Avoiding all the "book" ways to square a block is less confusing to me. Here is how I do it. First of all, you can just about bet that the block will not be square to start with. There is however usually one of the six sides of a block that will be reasonably flat or even and that is the side I choose to lay my square against to get one of the other sides square with it. I try to pick the most narrow side to lie face up so when my vertical saw blade cuts the line I draw on there using my square, I will also not only have a squared corner for two sides but I will have a 90 degree cut which in itself is also squaring the block because it is cutting toward the wider side of that block. Put your square on the newest improved and squared side you just cut and now you have something more accurate to square all the other corners from. In short. always get one good right angle and vertical side to work off of and use it to get all the other sides and angles with the square and the vertical saw blade. Keep going back to that original square side and corner to check each other side and corner as you go. -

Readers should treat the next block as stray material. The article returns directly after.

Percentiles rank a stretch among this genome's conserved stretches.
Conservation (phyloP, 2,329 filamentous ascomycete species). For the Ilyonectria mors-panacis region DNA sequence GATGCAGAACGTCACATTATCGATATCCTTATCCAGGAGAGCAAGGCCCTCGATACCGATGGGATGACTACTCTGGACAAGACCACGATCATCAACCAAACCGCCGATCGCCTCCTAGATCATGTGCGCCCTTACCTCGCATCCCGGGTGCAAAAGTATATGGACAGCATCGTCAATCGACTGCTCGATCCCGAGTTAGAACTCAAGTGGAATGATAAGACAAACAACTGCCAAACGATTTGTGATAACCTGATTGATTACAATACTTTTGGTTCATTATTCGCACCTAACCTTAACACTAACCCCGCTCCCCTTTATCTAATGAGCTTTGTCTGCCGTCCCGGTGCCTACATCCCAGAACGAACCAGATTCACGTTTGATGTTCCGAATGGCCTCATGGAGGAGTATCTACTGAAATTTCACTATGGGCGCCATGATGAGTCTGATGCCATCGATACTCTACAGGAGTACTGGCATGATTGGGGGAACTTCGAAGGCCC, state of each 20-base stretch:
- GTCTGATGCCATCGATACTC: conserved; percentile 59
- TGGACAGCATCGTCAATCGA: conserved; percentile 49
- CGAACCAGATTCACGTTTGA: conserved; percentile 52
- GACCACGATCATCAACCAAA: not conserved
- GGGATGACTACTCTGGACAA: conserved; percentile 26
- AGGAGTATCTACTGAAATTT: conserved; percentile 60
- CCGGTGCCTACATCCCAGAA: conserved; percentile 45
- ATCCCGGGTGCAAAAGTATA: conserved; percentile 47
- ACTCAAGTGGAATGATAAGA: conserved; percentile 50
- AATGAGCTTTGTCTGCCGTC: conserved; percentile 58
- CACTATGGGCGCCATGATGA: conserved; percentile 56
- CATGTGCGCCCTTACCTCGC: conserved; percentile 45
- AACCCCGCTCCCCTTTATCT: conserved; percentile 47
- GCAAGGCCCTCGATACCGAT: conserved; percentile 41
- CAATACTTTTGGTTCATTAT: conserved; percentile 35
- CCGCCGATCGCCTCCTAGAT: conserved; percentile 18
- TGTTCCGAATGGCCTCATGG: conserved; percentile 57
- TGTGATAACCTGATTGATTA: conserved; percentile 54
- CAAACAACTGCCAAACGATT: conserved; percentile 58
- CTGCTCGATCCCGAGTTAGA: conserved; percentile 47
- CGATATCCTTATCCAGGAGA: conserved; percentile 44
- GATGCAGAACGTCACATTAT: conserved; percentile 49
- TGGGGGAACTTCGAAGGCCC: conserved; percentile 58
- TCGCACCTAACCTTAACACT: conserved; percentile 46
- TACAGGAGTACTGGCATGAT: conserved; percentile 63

Side - Angle - Side etc.
About lining the pattern up on your block.
A tree is round and the best wood for carving birds is the sap wood, which is the wood nearest the bark. The top grain is what I call that part of the block that is closest to that region of the tree, so when looking at the end of the block, the end grain, (growth rings), will form a rainbow with top or flat grain being at the top of that arc on most blocks. This top grain is where I prefer the most viewed side of my carving and my finest detailed side to be. The top (ie; flat grain) is better for fine texturing and burning than the side grain areas it seems. With ducks, some carvers prefer the top grain to be on the side pocket side facing the view they wish to present first. I generally like my best wood, the top or flat grain, to be on the top of my duck. For working decoys and non detailed carvings this probably does not matter that much. Other considerations in laying out the pattern on a block are the delicate areas and how you want the grain to run, (usually lengthwise) for strength. Often in fancy poses it is best to use inserts for fragile extensions off the main body of the carving,such as the wing tips. The top grain principle is also used for those inserts as well. --- Tip :- Always carve with the grain and perpendicular to the end grain, especially when power carving with coarse bits.